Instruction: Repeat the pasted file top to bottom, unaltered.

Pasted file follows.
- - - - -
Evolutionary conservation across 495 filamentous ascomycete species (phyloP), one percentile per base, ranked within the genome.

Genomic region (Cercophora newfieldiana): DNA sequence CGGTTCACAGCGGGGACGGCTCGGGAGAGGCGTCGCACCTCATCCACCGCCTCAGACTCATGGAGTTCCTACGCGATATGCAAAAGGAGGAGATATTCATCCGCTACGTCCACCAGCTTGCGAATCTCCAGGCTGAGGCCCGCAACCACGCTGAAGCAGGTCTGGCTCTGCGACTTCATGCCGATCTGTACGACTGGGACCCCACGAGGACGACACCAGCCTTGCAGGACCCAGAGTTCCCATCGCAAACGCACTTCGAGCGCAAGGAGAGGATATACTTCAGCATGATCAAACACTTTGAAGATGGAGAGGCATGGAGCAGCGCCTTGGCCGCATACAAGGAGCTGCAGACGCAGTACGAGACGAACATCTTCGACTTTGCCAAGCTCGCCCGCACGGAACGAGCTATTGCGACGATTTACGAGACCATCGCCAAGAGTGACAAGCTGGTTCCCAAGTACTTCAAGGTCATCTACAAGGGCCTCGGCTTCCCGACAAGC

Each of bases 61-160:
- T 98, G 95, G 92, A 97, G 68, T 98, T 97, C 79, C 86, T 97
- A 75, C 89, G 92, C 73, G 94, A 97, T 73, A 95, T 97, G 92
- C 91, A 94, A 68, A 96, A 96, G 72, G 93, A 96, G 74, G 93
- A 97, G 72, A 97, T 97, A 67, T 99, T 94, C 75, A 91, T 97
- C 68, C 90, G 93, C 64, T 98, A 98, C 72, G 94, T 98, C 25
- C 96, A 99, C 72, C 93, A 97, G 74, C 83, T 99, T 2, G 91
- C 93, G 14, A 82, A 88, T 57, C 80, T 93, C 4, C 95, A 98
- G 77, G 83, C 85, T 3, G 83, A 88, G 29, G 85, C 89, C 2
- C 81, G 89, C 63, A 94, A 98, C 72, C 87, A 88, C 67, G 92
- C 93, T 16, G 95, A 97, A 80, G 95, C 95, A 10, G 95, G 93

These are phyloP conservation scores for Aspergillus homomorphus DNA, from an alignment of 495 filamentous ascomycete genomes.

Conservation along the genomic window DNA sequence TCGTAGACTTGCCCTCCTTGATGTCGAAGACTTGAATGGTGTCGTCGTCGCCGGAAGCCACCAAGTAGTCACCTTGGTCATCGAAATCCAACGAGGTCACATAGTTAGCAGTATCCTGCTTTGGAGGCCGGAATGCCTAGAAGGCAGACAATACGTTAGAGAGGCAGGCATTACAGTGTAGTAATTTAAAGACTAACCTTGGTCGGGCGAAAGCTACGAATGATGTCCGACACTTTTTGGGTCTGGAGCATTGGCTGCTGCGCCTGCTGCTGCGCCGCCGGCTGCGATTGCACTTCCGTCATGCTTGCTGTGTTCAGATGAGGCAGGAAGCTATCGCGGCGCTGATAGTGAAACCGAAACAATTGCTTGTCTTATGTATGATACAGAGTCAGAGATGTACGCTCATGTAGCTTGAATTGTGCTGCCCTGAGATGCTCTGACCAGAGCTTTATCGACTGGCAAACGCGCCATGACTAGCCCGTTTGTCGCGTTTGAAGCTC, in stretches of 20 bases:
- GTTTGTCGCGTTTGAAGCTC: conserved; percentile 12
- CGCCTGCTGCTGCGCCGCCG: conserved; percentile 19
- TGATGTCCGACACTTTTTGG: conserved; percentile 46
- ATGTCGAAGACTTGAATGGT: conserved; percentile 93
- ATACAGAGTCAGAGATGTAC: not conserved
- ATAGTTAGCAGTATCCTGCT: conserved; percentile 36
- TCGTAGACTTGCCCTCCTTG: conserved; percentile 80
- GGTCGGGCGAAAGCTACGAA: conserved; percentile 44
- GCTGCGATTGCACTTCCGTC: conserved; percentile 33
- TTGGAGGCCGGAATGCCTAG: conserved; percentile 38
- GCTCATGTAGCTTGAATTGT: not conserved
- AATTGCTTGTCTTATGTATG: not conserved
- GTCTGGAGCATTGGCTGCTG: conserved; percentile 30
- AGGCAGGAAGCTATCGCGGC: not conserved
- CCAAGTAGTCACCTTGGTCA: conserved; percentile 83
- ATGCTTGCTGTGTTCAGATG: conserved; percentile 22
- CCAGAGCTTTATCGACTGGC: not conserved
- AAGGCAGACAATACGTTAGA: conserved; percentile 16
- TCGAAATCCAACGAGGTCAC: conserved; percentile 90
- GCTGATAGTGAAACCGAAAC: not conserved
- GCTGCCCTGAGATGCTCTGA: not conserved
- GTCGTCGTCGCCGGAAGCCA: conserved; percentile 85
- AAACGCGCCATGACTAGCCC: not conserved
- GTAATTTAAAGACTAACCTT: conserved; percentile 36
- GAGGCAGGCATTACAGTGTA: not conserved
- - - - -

Evolutionary conservation across 495 filamentous ascomycete species (phyloP), one percentile per base, ranked within the genome.

Genomic region (Cercophora newfieldiana): DNA sequence CGGTTCACAGCGGGGACGGCTCGGGAGAGGCGTCGCACCTCATCCACCGCCTCAGACTCATGGAGTTCCTACGCGATATGCAAAAGGAGGAGATATTCATCCGCTACGTCCACCAGCTTGCGAATCTCCAGGCTGAGGCCCGCAACCACGCTGAAGCAGGTCTGGCTCTGCGACTTCATGCCGATCTGTACGACTGGGACCCCACGAGGACGACACCAGCCTTGCAGGACCCAGAGTTCCCATCGCAAACGCACTTCGAGCGCAAGGAGAGGATATACTTCAGCATGATCAAACACTTTGAAGATGGAGAGGCATGGAGCAGCGCCTTGGCCGCATACAAGGAGCTGCAGACGCAGTACGAGACGAACATCTTCGACTTTGCCAAGCTCGCCCGCACGGAACGAGCTATTGCGACGATTTACGAGACCATCGCCAAGAGTGACAAGCTGGTTCCCAAGTACTTCAAGGTCATCTACAAGGGCCTCGGCTTCCCGACAAGC

Each of bases 61-160:
- T 98, G 95, G 92, A 97, G 68, T 98, T 97, C 79, C 86, T 97
- A 75, C 89, G 92, C 73, G 94, A 97, T 73, A 95, T 97, G 92
- C 91, A 94, A 68, A 96, A 96, G 72, G 93, A 96, G 74, G 93
- A 97, G 72, A 97, T 97, A 67, T 99, T 94, C 75, A 91, T 97
- C 68, C 90, G 93, C 64, T 98, A 98, C 72, G 94, T 98, C 25
- C 96, A 99, C 72, C 93, A 97, G 74, C 83, T 99, T 2, G 91
- C 93, G 14, A 82, A 88, T 57, C 80, T 93, C 4, C 95, A 98
- G 77, G 83, C 85, T 3, G 83, A 88, G 29, G 85, C 89, C 2
- C 81, G 89, C 63, A 94, A 98, C 72, C 87, A 88, C 67, G 92
- C 93, T 16, G 95, A 97, A 80, G 95, C 95, A 10, G 95, G 93

These are phyloP conservation scores for Aspergillus homomorphus DNA, from an alignment of 495 filamentous ascomycete genomes.

Conservation along the genomic window DNA sequence TCGTAGACTTGCCCTCCTTGATGTCGAAGACTTGAATGGTGTCGTCGTCGCCGGAAGCCACCAAGTAGTCACCTTGGTCATCGAAATCCAACGAGGTCACATAGTTAGCAGTATCCTGCTTTGGAGGCCGGAATGCCTAGAAGGCAGACAATACGTTAGAGAGGCAGGCATTACAGTGTAGTAATTTAAAGACTAACCTTGGTCGGGCGAAAGCTACGAATGATGTCCGACACTTTTTGGGTCTGGAGCATTGGCTGCTGCGCCTGCTGCTGCGCCGCCGGCTGCGATTGCACTTCCGTCATGCTTGCTGTGTTCAGATGAGGCAGGAAGCTATCGCGGCGCTGATAGTGAAACCGAAACAATTGCTTGTCTTATGTATGATACAGAGTCAGAGATGTACGCTCATGTAGCTTGAATTGTGCTGCCCTGAGATGCTCTGACCAGAGCTTTATCGACTGGCAAACGCGCCATGACTAGCCCGTTTGTCGCGTTTGAAGCTC, in stretches of 20 bases:
- GTTTGTCGCGTTTGAAGCTC: conserved; percentile 12
- CGCCTGCTGCTGCGCCGCCG: conserved; percentile 19
- TGATGTCCGACACTTTTTGG: conserved; percentile 46
- ATGTCGAAGACTTGAATGGT: conserved; percentile 93
- ATACAGAGTCAGAGATGTAC: not conserved
- ATAGTTAGCAGTATCCTGCT: conserved; percentile 36
- TCGTAGACTTGCCCTCCTTG: conserved; percentile 80
- GGTCGGGCGAAAGCTACGAA: conserved; percentile 44
- GCTGCGATTGCACTTCCGTC: conserved; percentile 33
- TTGGAGGCCGGAATGCCTAG: conserved; percentile 38
- GCTCATGTAGCTTGAATTGT: not conserved
- AATTGCTTGTCTTATGTATG: not conserved
- GTCTGGAGCATTGGCTGCTG: conserved; percentile 30
- AGGCAGGAAGCTATCGCGGC: not conserved
- CCAAGTAGTCACCTTGGTCA: conserved; percentile 83
- ATGCTTGCTGTGTTCAGATG: conserved; percentile 22
- CCAGAGCTTTATCGACTGGC: not conserved
- AAGGCAGACAATACGTTAGA: conserved; percentile 16
- TCGAAATCCAACGAGGTCAC: conserved; percentile 90
- GCTGATAGTGAAACCGAAAC: not conserved
- GCTGCCCTGAGATGCTCTGA: not conserved
- GTCGTCGTCGCCGGAAGCCA: conserved; percentile 85
- AAACGCGCCATGACTAGCCC: not conserved
- GTAATTTAAAGACTAACCTT: conserved; percentile 36
- GAGGCAGGCATTACAGTGTA: not conserved